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Worried residents call for crossing guard at busy Snowdon intersection

Click to play video: 'Snowdon residents call for crossing guard at busy intersection' Snowdon residents call for crossing guard at busy intersection
WATCH: Residents and parents of students at a school near the intersection of Dupuis and Clanranald avenues want a crossing guard assigned to the busy street corner. As Global's Brayden Jagger Haines reports, they say the intersection is "dangerous" and "chaotic." – Oct 24, 2019

“Chaotic” and “dangerous,” that is how some Côte-des-Neiges–Notre-Dame-de-Grâce residents describe the intersection of Dupuis and Clanranald avenues.

Despite numerous complaints from a Montreal pedestrian group and residents, the city has yet to position a full-time crossing guard at the street corner.

The intersection is located next to a school so students and parents frequently cross the street during the morning rush hour.

Those who frequent the Snowdon neighbourhood say it has been the scene of many close calls as pedestrians dodge oncoming traffic.

READ MORE: NDG residents blame bike path for traffic nightmare as school starts again

Isabelle Paille, a parent, says she sees dangerous incidents every day.

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Teresitea Ricarde, who has lived in the area for 20 years, says a prayer before crossing the busy intersection.

“I have to have raise my Rosary,” Ricarde said.

“I even pray and pray just in order to make them stop so I can cross the street.”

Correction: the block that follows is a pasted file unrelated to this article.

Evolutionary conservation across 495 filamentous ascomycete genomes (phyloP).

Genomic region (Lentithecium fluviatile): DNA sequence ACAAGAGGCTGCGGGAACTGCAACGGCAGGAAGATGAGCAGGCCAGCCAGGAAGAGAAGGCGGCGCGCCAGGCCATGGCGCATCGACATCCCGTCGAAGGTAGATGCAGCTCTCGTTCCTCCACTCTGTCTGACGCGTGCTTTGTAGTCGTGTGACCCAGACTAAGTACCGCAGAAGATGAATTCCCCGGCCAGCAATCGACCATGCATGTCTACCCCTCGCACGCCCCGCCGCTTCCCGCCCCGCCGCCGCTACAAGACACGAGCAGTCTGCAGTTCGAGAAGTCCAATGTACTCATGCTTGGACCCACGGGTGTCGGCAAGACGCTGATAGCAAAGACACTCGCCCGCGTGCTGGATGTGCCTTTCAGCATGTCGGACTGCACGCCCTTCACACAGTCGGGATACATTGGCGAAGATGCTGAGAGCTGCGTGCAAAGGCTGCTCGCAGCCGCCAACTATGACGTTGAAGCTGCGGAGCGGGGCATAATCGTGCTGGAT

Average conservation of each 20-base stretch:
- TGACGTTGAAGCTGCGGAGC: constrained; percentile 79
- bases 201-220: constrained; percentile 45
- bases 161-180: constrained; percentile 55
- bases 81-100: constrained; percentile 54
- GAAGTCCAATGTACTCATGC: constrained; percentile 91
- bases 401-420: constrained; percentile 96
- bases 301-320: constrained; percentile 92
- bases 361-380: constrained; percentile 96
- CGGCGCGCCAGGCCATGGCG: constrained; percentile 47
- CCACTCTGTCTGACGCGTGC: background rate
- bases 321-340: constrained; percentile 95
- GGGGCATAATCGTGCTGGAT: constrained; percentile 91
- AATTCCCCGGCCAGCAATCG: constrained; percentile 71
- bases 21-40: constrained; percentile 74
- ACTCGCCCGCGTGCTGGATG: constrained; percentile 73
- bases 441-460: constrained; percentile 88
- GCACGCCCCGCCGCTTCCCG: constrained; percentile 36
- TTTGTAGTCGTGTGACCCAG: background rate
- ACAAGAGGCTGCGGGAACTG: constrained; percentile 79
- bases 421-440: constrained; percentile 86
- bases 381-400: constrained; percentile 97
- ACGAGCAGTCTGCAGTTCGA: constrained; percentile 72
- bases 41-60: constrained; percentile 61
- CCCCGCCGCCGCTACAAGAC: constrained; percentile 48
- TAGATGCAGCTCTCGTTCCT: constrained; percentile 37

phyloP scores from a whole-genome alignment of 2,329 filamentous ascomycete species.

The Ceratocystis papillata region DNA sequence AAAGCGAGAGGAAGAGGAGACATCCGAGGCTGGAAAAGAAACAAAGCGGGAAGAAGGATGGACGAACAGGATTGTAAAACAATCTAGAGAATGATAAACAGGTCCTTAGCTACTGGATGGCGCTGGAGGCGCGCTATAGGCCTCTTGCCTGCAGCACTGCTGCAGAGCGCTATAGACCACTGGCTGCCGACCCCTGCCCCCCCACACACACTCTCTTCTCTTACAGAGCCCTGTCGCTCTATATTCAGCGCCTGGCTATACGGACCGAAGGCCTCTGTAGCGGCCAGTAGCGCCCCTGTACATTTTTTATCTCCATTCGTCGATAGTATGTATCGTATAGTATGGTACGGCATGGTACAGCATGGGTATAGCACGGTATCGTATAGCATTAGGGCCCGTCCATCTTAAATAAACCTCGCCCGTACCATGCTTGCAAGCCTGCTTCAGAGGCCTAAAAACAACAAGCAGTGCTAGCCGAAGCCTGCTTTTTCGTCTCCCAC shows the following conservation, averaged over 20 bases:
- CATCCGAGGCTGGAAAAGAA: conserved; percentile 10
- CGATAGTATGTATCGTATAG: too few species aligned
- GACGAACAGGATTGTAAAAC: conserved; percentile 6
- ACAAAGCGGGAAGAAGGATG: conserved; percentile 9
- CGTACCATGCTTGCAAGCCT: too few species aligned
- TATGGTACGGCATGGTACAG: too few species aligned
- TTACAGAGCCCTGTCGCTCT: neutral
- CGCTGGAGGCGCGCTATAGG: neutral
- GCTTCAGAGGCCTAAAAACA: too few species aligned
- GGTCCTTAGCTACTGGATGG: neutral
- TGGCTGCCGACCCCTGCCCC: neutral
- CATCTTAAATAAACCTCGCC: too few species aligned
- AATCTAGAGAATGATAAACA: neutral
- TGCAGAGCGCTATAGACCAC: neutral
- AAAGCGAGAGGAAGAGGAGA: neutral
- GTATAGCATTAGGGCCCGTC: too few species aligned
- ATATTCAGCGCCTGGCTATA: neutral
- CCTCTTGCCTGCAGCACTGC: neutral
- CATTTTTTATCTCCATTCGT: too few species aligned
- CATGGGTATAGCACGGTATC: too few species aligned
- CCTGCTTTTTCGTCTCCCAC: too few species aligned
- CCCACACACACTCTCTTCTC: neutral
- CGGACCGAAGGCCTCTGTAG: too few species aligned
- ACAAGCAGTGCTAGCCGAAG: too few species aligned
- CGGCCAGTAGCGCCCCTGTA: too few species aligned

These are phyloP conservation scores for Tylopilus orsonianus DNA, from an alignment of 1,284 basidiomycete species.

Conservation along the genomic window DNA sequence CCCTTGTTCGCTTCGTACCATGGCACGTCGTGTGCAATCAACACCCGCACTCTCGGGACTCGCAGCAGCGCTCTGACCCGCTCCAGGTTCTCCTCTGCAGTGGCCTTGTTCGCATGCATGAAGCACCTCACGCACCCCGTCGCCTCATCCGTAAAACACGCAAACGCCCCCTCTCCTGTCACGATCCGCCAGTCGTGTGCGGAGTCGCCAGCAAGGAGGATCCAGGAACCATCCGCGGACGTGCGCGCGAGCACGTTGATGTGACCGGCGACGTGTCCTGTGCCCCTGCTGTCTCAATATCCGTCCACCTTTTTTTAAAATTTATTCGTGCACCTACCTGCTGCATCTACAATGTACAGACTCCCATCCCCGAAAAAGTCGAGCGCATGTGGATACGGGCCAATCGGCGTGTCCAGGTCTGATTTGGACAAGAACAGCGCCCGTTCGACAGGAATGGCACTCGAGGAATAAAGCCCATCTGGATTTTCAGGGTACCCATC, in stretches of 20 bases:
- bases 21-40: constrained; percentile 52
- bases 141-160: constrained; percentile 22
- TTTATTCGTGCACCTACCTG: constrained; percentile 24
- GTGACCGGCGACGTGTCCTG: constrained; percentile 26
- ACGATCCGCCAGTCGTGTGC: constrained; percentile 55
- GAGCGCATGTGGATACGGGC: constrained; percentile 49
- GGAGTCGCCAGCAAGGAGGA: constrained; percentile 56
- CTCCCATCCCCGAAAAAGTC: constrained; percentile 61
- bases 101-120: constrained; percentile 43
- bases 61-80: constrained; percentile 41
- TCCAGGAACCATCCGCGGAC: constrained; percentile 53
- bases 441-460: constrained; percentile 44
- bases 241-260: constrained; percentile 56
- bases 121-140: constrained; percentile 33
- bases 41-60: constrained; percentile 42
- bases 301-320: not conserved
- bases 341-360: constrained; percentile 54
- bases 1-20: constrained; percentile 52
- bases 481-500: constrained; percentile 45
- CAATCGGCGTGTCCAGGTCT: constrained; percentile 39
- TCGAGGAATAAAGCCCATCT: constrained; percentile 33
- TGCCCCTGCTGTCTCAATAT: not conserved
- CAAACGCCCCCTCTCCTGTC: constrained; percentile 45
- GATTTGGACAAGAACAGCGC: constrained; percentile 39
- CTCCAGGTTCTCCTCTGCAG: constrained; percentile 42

READ MORE: Painted arrows on Isabella Avenue fixed after traffic woes in CDN-NDG

Safety in school zones is a priority for Côtes-des-Neiges–Notre-Dame-de-Grâce borough officials.

Borough mayor Sue Montgomery has been part of the Vision Zero campaign since 2017.

Vision Zero was adopted in Sweden in 1997 and is based on the principle that “it is unacceptable that people are killed or seriously injured when they are traveling on the road network.”

The borough has added safety measures on the street, including signs, flashing lights and a painted five-metre clearance marking.

Next year, the borough plans on adding a curb extension at the pedestrian crossing on Clanranald Avenue.

READ MORE: Woman, 84, dies after being hit by truck in NDG

But for Nigel Spencer with Pedestrian Montreal, a local organization, those measures do not go far enough.

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He admits the traffic-calming measures did work but he says only for a short amount of time. Spencer says he notices a big difference when police are stationed at the corner.

“That’s what it takes but it’s costing them a fortune compared to a school crossing guard,” Spencer said.

There are 520 full-time school crossing guards under the jurisdiction of the central city, according to city spokesperson Karla Duval.

While Duval didn’t comment on whether a crossing guard would be appointed to the intersection, she did say that between 2013 and 2018 there were only two incident reports.

“There were two collisions with material damage only,” she said.

Duval went on to explain that both incidents were hit and runs and that reported damages were for vehicles that were parked.

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